Bullets Over Broadway continues at the St James Theatre, New York, in an open-ended run.
Bullets Over Broadway, based on Woody Allen’s 1994 gem of a movie about the perils of putting on a play with gangster financing, is almost the kind of musical that set a certain Broadway standard back, say, some 60 years ago or so. That’s not a putdown. There were swell shows back then. Playful, tuneful and a bit smart. Most notably, think of Guys and Dolls, which opened back in 1950.
Bullets isn’t exactly Guys and Dolls, but sometimes it looks a lot like it with its dancing tough guys and pert chorines. At one point, those chorines are even swathed in something that looks very much like mink.
Of course, this new show doesn’t have a Frank Loesser score, but it does have a sprightly jukebox assortment of circa Jazz Age tunes (the musical like the movie is set in the 1920s) refashioned so that they can serve cleverly as plot songs as well as production numbers. They range from Cole Porter’s playful ‘Let’s Misbehave’ to ragtime screamers like ‘Runnin’ Wild’ and unapologetically smutty blues like ‘I Want a Hot Dog For My Roll’. Glen Kelly deserves huzzahs for his musical adaptations and additional lyrics.
What Bullets Over Broadway also doesn’t have, though, is the coherence of story and character that helped lift Guys and Dolls above the crowd. Bullets, the musical, sometimes seems to be a free-for-all of plot points and cartoon people. The realistic mise-en-scene of the movie that somewhat grounded the mayhem of the mobsters and the peccadilloes of the theatre people and made it all the more funnier seems diluted in transforming it into a frenetic Broadway musical. The jokes and goofy stuff in Allen’s script – based on the screenplay he co-wrote with Douglas McGrath – land but they rarely knock you out. That also goes for the philosophical nub of the story – the question of what’s more valuable: art or life?
That same nagging feeling that things aren’t quite living up to potential pervades other aspects of the show, under the helm of the laurel-bedecked director-choreographer Susan Stroman. The dances are watchable, but they don’t soar. Even the sets by Allen’s long time set designer Santo Loquasto are eye-filling but not breathtaking.
As one big number follows another, Stroman infuses the show with a party-like feel. It‘s a fun party. But it’s not, as Noel Coward would say, “a marvellous party”, as we watch the tribulations of playwright David Shayne, reaching for success and artistic validation with his first Broadway production. First of all, he has to cast in a key role the desperately untalented girlfriend of the underworld boss who’s backing the production. Then, he has to deal with the boss’ right-hand thug who’s watching over her throughout rehearsals, a thug who turns out be a better playwright than Shayne. And finally, he has to deal with his expanding libido as he falls under the spell of his show’s star, the slipping but still legendary Helen Sinclair, threatening his relationship with his sweet long-time sweetheart, Ellen.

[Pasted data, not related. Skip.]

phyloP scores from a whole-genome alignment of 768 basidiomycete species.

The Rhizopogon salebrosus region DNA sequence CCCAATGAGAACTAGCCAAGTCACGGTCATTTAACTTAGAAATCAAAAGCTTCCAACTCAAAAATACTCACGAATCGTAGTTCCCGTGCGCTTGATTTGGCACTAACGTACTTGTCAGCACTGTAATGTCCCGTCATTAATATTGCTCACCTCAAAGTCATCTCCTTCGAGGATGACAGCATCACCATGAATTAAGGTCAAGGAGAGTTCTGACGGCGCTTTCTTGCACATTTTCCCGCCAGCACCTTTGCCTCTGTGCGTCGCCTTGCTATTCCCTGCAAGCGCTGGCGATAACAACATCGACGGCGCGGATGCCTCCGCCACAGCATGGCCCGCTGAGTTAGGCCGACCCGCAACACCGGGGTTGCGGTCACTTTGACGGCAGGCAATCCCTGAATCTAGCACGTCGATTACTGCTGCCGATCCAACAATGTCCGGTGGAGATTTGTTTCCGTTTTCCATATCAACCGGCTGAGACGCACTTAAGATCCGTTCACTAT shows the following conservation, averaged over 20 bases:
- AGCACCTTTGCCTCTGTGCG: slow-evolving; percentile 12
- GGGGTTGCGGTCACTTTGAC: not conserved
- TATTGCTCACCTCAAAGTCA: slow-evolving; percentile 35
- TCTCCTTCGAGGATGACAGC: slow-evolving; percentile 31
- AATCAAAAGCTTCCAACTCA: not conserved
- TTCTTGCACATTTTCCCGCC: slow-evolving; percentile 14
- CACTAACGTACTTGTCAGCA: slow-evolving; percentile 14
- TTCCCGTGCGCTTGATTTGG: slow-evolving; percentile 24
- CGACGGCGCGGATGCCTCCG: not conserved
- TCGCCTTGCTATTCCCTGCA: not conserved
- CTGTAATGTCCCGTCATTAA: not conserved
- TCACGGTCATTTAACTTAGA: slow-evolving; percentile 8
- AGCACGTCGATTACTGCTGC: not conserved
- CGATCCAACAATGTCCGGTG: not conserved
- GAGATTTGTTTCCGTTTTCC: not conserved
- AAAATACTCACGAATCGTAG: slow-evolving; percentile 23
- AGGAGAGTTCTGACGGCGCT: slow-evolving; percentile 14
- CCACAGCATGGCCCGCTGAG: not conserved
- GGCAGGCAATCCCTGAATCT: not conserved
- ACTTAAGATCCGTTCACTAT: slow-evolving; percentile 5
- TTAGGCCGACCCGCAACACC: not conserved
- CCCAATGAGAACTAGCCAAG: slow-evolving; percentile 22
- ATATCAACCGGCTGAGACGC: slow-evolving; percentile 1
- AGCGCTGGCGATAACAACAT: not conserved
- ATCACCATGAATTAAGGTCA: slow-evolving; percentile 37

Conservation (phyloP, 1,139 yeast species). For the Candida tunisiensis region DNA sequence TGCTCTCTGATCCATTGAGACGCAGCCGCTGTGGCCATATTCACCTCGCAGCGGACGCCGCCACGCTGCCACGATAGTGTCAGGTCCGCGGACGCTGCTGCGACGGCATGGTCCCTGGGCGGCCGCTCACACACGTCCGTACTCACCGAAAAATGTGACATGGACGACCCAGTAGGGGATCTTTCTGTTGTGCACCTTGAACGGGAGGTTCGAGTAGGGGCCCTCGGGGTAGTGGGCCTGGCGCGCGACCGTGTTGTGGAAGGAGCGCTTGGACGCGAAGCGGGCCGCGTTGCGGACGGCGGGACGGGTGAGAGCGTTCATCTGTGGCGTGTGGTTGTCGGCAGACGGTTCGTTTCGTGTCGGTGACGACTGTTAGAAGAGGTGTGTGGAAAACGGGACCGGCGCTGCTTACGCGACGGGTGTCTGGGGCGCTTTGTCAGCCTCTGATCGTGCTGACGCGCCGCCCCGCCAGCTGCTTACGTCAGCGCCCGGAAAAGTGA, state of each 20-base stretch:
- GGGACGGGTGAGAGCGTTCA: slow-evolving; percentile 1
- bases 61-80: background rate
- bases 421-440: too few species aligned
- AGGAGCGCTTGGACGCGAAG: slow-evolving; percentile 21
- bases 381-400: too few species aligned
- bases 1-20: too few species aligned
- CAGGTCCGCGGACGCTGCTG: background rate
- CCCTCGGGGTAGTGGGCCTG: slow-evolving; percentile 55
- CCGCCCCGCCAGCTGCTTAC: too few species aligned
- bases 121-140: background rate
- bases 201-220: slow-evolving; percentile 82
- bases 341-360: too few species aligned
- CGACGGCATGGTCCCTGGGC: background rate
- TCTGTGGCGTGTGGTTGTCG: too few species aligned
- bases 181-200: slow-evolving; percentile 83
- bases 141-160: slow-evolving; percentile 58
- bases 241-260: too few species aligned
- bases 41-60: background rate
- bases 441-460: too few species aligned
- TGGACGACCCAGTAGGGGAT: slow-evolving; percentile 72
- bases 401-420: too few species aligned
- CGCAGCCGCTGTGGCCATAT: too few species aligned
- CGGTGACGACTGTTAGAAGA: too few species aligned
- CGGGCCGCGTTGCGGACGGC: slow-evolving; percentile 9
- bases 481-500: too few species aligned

A luminous cast has been assembled for the proceedings, and several of the performers get an opportunity to stop the show. As Shayne, Zach Braff, known widely for his lead role in the long-running TV sitcom Scrubs, personifies the trademark Allen frenetic intellectual, and he carries off his song-and-dance tasks with aplomb. Marin Mazzie glitters like her costumes (designed by William Ivey Long) and threatens to devour every flat of that Santo Loquasto scenery as the imperious Helen Sinclair. She also lends great vocal authority to songs as varied as ‘There’s a Broken Heart For Every Light On Broadway’ and ‘I Ain’t Gonna Play No Second Fiddle’. As the moll’s bodyguard, who emerges as a great dramatist, Nick Cordero is a threatening presence who gains our sympathy when he murders to protect his art, and he brings terrific bravura to his songs.
Helene Yorke has undoubtedly the most difficult role, playing the gangster’s moll, an untalented performer of limitless stupidity and temperament, who nevertheless still has to win over the real audience out there in the St James Theatre with her songs and dances. Well, she does it, managing to envelop the lady with a veneer of vivacity. As David’s girlfriend Ellen, Betsy Wolfe sings fetchingly and mixes in pluckiness with the character’s sweetness. There are welcome contributions by Vincent Pastore as the mob boss, Brooks Ashmanskas as a leading man who can’t stop feeding his face, and Lenny Wolpe as a supportive producer. Only the wonderfully talented Karen Ziemba seems wasted as an aging ingénue who’s also cast in Shayne’s play. Ziemba leads the Act II opener, but it’s a fairly ordinary number.
Bullets Over Broadway may not shoot bull’s eyes, but it definitely knows how to give you a good time. It may not be the greatest time of your life or even your year, but when a show uses as its finale a rousing rendition of that immortal hit from 1922 ‘Yes! We Have No Bananas’, how can you resist it?
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